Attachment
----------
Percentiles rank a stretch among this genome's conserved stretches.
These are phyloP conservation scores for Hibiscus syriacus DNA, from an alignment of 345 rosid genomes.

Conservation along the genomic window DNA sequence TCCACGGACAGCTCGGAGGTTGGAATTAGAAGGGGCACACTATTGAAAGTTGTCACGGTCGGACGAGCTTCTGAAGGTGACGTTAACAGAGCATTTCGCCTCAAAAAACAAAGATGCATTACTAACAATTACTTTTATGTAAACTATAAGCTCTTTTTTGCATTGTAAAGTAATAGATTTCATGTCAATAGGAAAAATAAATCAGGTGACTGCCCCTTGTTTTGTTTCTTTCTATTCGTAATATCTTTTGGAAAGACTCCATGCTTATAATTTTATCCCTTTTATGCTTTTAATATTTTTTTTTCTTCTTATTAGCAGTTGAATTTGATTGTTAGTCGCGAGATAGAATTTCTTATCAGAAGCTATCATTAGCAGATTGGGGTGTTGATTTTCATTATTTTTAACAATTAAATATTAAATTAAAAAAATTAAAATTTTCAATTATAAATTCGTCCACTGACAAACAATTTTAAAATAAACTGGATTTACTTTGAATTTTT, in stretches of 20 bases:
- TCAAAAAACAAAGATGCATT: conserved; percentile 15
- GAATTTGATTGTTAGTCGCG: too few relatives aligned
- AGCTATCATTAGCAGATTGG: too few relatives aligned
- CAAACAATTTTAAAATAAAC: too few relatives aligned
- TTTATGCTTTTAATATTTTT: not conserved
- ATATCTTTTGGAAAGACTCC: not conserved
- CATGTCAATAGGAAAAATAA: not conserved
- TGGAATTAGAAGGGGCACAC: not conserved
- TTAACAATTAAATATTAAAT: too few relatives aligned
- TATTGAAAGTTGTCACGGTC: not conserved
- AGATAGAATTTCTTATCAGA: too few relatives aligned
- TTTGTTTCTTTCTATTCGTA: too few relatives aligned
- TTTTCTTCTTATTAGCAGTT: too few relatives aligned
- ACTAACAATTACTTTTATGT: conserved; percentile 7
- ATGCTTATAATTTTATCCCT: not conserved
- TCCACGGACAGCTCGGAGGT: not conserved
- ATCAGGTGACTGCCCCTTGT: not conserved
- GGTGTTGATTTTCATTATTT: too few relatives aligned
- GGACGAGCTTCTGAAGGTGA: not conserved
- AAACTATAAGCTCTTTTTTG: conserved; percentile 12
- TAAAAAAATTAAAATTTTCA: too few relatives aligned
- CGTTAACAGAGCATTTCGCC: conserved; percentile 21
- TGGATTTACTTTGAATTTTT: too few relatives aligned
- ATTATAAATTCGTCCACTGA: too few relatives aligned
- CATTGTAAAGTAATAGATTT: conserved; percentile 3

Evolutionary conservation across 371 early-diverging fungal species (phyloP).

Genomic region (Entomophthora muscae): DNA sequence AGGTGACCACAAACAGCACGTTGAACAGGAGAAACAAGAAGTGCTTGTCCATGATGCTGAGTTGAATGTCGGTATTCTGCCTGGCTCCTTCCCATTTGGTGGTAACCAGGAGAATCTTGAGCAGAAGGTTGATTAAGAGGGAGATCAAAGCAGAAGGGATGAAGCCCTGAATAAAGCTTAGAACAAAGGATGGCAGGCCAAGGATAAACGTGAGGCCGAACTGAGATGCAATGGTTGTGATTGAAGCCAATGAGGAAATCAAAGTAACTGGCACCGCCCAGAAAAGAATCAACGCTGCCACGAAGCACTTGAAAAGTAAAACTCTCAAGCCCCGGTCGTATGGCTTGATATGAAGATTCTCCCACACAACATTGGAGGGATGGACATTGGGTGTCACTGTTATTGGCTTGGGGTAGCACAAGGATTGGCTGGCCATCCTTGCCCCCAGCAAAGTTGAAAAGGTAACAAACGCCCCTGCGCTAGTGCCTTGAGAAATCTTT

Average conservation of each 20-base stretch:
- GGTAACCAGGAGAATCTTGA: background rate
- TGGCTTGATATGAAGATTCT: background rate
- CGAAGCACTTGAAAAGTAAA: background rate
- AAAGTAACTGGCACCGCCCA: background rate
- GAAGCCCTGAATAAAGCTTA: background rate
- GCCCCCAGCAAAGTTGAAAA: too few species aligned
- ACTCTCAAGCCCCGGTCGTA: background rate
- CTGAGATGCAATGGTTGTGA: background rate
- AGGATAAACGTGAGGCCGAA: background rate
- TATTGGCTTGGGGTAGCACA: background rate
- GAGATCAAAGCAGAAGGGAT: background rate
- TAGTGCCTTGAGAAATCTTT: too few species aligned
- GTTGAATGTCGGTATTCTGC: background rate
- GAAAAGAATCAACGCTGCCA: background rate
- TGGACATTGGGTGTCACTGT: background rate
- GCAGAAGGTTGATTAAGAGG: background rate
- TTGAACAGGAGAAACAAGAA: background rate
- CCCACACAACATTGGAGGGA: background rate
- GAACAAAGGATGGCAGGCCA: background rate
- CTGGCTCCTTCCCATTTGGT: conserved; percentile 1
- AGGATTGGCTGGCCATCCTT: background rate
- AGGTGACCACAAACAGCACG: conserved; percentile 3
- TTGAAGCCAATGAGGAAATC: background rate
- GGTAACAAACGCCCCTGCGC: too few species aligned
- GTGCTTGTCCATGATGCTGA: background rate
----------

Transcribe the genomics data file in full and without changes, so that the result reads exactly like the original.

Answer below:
Percentiles rank a stretch among this genome's conserved stretches.
These are phyloP conservation scores for Hibiscus syriacus DNA, from an alignment of 345 rosid genomes.

Conservation along the genomic window DNA sequence TCCACGGACAGCTCGGAGGTTGGAATTAGAAGGGGCACACTATTGAAAGTTGTCACGGTCGGACGAGCTTCTGAAGGTGACGTTAACAGAGCATTTCGCCTCAAAAAACAAAGATGCATTACTAACAATTACTTTTATGTAAACTATAAGCTCTTTTTTGCATTGTAAAGTAATAGATTTCATGTCAATAGGAAAAATAAATCAGGTGACTGCCCCTTGTTTTGTTTCTTTCTATTCGTAATATCTTTTGGAAAGACTCCATGCTTATAATTTTATCCCTTTTATGCTTTTAATATTTTTTTTTCTTCTTATTAGCAGTTGAATTTGATTGTTAGTCGCGAGATAGAATTTCTTATCAGAAGCTATCATTAGCAGATTGGGGTGTTGATTTTCATTATTTTTAACAATTAAATATTAAATTAAAAAAATTAAAATTTTCAATTATAAATTCGTCCACTGACAAACAATTTTAAAATAAACTGGATTTACTTTGAATTTTT, in stretches of 20 bases:
- TCAAAAAACAAAGATGCATT: conserved; percentile 15
- GAATTTGATTGTTAGTCGCG: too few relatives aligned
- AGCTATCATTAGCAGATTGG: too few relatives aligned
- CAAACAATTTTAAAATAAAC: too few relatives aligned
- TTTATGCTTTTAATATTTTT: not conserved
- ATATCTTTTGGAAAGACTCC: not conserved
- CATGTCAATAGGAAAAATAA: not conserved
- TGGAATTAGAAGGGGCACAC: not conserved
- TTAACAATTAAATATTAAAT: too few relatives aligned
- TATTGAAAGTTGTCACGGTC: not conserved
- AGATAGAATTTCTTATCAGA: too few relatives aligned
- TTTGTTTCTTTCTATTCGTA: too few relatives aligned
- TTTTCTTCTTATTAGCAGTT: too few relatives aligned
- ACTAACAATTACTTTTATGT: conserved; percentile 7
- ATGCTTATAATTTTATCCCT: not conserved
- TCCACGGACAGCTCGGAGGT: not conserved
- ATCAGGTGACTGCCCCTTGT: not conserved
- GGTGTTGATTTTCATTATTT: too few relatives aligned
- GGACGAGCTTCTGAAGGTGA: not conserved
- AAACTATAAGCTCTTTTTTG: conserved; percentile 12
- TAAAAAAATTAAAATTTTCA: too few relatives aligned
- CGTTAACAGAGCATTTCGCC: conserved; percentile 21
- TGGATTTACTTTGAATTTTT: too few relatives aligned
- ATTATAAATTCGTCCACTGA: too few relatives aligned
- CATTGTAAAGTAATAGATTT: conserved; percentile 3

Evolutionary conservation across 371 early-diverging fungal species (phyloP).

Genomic region (Entomophthora muscae): DNA sequence AGGTGACCACAAACAGCACGTTGAACAGGAGAAACAAGAAGTGCTTGTCCATGATGCTGAGTTGAATGTCGGTATTCTGCCTGGCTCCTTCCCATTTGGTGGTAACCAGGAGAATCTTGAGCAGAAGGTTGATTAAGAGGGAGATCAAAGCAGAAGGGATGAAGCCCTGAATAAAGCTTAGAACAAAGGATGGCAGGCCAAGGATAAACGTGAGGCCGAACTGAGATGCAATGGTTGTGATTGAAGCCAATGAGGAAATCAAAGTAACTGGCACCGCCCAGAAAAGAATCAACGCTGCCACGAAGCACTTGAAAAGTAAAACTCTCAAGCCCCGGTCGTATGGCTTGATATGAAGATTCTCCCACACAACATTGGAGGGATGGACATTGGGTGTCACTGTTATTGGCTTGGGGTAGCACAAGGATTGGCTGGCCATCCTTGCCCCCAGCAAAGTTGAAAAGGTAACAAACGCCCCTGCGCTAGTGCCTTGAGAAATCTTT

Average conservation of each 20-base stretch:
- GGTAACCAGGAGAATCTTGA: background rate
- TGGCTTGATATGAAGATTCT: background rate
- CGAAGCACTTGAAAAGTAAA: background rate
- AAAGTAACTGGCACCGCCCA: background rate
- GAAGCCCTGAATAAAGCTTA: background rate
- GCCCCCAGCAAAGTTGAAAA: too few species aligned
- ACTCTCAAGCCCCGGTCGTA: background rate
- CTGAGATGCAATGGTTGTGA: background rate
- AGGATAAACGTGAGGCCGAA: background rate
- TATTGGCTTGGGGTAGCACA: background rate
- GAGATCAAAGCAGAAGGGAT: background rate
- TAGTGCCTTGAGAAATCTTT: too few species aligned
- GTTGAATGTCGGTATTCTGC: background rate
- GAAAAGAATCAACGCTGCCA: background rate
- TGGACATTGGGTGTCACTGT: background rate
- GCAGAAGGTTGATTAAGAGG: background rate
- TTGAACAGGAGAAACAAGAA: background rate
- CCCACACAACATTGGAGGGA: background rate
- GAACAAAGGATGGCAGGCCA: background rate
- CTGGCTCCTTCCCATTTGGT: conserved; percentile 1
- AGGATTGGCTGGCCATCCTT: background rate
- AGGTGACCACAAACAGCACG: conserved; percentile 3
- TTGAAGCCAATGAGGAAATC: background rate
- GGTAACAAACGCCCCTGCGC: too few species aligned
- GTGCTTGTCCATGATGCTGA: background rate